What happened

Shares of Valeant Pharmaceuticals (NYSE:BHC), the embattled drugmaker that's traditionally grown through acquisitions and price hikes over the years, surged as much as 10% during Tuesday's trading session after the company released its second-quarter earnings results. As of 1:30 p.m. EDT, Valeant's shares had retreated a bit, with the stock still up a shade over 6%.

So what

For the quarter, Valeant reported $2.23 billion in sales, a nearly 8% decline from the $2.42 billion it reported in the second quarter of last year. Organic growth from its Bausch & Lomb segment, sans divestitures, came in at a healthy 6% during the quarter, which is right in line with management's early-year growth forecasts for the segment.

Salix Pharmaceuticals also grew 16% on a constant-currency and apples-to-apples basis. Overall, though, the Branded Rx segment saw sales dip 3% on a constant-currency basis. The $2.23 billion in sales was right in line with what Wall Street had been forecasting.

A magnifying glass hovering over a balance sheet.

Image source: Getty Images.

For its bottom line, Valeant reported a $38 million net loss, which compares favorably to the $302 million it lost in the same period last year. It's also the sixth loss in the past seven quarters for Valeant. GAAP net loss per share was $0.11, but this turned out to be $0.76 per share narrower than the Street had anticipated.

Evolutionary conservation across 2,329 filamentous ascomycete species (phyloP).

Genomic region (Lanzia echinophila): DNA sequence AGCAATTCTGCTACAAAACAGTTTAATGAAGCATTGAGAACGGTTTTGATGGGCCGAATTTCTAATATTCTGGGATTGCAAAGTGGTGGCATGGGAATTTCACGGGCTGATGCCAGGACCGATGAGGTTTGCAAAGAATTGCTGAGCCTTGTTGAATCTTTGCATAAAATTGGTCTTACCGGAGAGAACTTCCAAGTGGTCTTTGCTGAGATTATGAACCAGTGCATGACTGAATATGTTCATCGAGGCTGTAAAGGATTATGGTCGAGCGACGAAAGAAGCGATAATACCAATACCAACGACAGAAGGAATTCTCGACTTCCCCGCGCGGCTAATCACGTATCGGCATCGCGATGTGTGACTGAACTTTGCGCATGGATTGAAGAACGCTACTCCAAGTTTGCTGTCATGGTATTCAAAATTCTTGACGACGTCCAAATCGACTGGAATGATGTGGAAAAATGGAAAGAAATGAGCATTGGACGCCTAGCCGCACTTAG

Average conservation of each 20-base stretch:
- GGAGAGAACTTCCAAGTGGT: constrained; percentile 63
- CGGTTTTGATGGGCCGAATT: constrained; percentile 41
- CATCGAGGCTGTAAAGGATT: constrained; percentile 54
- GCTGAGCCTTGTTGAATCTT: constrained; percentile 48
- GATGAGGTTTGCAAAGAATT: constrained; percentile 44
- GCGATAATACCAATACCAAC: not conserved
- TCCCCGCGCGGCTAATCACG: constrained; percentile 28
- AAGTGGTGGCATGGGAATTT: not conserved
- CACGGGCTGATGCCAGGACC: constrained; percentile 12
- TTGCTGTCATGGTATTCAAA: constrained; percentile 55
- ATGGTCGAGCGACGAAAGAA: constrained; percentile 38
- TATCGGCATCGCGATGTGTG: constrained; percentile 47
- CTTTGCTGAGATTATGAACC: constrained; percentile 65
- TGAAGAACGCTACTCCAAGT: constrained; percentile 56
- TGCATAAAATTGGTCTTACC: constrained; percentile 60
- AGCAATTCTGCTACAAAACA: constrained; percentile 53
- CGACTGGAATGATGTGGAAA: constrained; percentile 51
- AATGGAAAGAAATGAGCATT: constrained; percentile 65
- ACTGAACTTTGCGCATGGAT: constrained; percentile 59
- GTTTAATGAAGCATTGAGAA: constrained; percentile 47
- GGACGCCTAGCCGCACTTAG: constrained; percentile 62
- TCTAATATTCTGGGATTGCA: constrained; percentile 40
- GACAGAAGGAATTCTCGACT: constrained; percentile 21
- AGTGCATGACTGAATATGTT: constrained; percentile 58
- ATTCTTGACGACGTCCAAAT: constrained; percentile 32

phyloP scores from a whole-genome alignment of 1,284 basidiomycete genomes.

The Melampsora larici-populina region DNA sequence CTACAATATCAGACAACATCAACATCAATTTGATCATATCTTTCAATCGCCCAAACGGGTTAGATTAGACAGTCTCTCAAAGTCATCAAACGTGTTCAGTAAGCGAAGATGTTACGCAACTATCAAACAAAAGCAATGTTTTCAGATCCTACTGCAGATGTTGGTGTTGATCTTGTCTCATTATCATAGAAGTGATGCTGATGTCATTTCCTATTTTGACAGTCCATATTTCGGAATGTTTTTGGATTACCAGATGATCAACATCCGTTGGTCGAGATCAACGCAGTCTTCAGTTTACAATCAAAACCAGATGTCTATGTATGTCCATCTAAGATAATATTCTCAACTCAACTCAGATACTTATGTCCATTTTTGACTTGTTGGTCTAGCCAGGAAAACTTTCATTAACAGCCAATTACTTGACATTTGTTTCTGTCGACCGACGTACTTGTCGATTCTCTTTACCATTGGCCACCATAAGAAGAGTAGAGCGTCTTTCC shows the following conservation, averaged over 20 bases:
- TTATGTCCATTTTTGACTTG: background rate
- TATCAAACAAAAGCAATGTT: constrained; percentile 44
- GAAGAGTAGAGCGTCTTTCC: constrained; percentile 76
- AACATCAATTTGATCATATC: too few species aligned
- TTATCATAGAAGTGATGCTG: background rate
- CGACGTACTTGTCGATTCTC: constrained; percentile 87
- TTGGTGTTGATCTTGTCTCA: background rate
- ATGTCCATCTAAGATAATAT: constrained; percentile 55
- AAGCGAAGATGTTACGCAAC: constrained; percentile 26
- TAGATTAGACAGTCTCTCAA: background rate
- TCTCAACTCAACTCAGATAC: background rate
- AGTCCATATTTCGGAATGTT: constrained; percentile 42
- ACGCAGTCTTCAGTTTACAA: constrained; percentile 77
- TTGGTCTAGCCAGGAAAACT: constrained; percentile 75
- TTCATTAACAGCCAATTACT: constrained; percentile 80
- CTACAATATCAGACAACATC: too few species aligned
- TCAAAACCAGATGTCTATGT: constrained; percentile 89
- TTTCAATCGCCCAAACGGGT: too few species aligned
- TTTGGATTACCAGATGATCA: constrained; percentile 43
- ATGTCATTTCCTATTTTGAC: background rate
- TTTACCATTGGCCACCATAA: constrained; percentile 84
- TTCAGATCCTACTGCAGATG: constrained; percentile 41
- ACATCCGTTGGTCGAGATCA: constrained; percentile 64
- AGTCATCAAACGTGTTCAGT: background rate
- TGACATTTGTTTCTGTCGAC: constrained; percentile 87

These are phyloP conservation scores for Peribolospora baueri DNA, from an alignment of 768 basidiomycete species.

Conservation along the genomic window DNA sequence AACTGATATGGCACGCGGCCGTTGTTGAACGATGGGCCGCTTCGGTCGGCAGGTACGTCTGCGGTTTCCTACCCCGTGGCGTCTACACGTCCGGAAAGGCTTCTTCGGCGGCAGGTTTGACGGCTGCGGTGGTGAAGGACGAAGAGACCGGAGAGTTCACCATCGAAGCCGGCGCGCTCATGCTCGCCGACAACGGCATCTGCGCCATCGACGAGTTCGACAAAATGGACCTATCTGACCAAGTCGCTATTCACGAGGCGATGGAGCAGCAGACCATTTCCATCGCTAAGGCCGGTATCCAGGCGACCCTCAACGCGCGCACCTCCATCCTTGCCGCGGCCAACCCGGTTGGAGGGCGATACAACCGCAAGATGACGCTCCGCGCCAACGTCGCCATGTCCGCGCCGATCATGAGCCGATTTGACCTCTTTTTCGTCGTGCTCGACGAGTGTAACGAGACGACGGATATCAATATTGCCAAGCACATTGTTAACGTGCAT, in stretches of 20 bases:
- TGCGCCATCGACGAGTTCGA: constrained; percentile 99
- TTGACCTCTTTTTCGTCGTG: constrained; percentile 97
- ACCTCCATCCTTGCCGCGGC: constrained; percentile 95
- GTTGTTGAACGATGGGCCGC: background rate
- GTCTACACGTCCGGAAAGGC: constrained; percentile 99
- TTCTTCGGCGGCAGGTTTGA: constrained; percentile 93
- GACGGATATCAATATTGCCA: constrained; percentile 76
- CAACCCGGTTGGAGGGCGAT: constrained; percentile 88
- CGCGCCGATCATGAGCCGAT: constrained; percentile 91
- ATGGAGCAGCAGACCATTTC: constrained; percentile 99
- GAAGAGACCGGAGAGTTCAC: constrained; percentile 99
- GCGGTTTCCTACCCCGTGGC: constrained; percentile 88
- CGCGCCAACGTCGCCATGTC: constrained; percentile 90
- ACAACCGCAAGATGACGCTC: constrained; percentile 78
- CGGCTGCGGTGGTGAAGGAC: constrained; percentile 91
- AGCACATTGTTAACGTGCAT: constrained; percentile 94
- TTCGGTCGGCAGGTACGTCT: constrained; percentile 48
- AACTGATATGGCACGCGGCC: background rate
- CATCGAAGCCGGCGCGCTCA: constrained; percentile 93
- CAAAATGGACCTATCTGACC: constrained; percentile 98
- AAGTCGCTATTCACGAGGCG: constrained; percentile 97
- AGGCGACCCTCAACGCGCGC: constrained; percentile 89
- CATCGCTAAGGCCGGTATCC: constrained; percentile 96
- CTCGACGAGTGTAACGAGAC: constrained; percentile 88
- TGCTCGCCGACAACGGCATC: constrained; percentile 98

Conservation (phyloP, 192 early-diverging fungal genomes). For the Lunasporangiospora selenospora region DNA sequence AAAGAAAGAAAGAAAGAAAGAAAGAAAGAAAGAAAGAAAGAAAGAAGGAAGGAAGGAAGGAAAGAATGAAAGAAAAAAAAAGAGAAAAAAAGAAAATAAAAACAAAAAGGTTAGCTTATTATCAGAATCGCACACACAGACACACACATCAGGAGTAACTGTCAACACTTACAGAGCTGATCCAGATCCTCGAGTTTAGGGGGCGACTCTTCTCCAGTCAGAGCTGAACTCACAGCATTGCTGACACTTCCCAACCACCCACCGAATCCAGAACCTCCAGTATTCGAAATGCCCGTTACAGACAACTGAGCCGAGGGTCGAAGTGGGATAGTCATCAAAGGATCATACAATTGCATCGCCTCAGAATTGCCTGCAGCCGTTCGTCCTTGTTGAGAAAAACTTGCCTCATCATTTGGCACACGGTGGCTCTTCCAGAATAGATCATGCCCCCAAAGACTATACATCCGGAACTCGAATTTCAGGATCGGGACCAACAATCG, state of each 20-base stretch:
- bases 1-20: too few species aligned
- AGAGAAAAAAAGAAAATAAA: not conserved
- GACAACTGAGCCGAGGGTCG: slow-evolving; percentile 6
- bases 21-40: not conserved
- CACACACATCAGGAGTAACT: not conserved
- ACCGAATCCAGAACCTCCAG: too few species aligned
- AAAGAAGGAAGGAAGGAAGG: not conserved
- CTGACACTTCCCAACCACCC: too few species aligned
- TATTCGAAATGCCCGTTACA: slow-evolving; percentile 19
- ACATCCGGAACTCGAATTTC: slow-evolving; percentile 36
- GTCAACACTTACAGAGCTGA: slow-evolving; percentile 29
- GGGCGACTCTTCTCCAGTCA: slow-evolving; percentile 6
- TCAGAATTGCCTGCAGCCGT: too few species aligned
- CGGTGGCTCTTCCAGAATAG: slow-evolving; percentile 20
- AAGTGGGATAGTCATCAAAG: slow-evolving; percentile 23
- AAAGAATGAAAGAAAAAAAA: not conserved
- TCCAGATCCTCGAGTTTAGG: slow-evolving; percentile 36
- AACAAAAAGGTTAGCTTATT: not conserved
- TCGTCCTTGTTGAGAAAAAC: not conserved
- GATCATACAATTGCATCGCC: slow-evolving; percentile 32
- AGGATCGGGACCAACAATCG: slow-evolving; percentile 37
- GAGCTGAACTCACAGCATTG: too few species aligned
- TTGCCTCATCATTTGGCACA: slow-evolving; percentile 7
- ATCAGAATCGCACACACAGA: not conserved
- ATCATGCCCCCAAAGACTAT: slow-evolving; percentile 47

But most importantly, Wall Street appeared to like the progress on the debt front. Valeant recently used $811 million of its proceeds from its Dendreon divestiture to pay down debt to less than $28 billion, although it officially listed $28.46 billion as its total debt by quarter's end. The company remains on track to hit its goal of $5 billion in debt reduction by February 2018.

Looking ahead, Valeant lowered its full-year sales forecast to a fresh range of $8.7 billion to $8.9 billion from its prior forecast of $8.9 billion to $9.1 billion. It also stood pat on its EBITDA forecast of $3.6 billion to $3.75 billion for the year, despite the divestiture of certain assets.

Now what

Heading into the second quarter, investors really wanted to see two things: improvement in the company's core businesses, and an increase in the EBITDA-to-interest coverage ratio that governs its debt covenants. In many respects, investors got decent news on both fronts, which is why Valeant is heading higher today.

A biotech lab researcher working with equipment.

Image source: Getty Images.

The company's Bausch & Lomb segment, sans currency moves and divestitures, continues to perform well and is Valeant's rock. Also, 17% growth from Salix's Xifaxan was a nice surprise in Q2. Of course, Branded Rx sales have still been hurt by double-digit declines in dermatology and dentistry sales year to date, so there's still plenty of room for improvement.

In terms of its debt covenants, the $951 million in EBITDA the company generated in Q2 compares more favorably to the $456 million it spent in interest and fees to service its debt. This works out to a 2.08-to-1 ratio, which is its first increase in well over a year. Wall Street wants to see this ratio head higher since it's this covenant that secured lenders use to gauge the safety of their loans.

To be clear, Valeant is far from out of the woods. It still has a lot of work to do to reignite consistent growth in its core franchises. But from the perspective of Wall Street, this was its first decent quarter in a long time.

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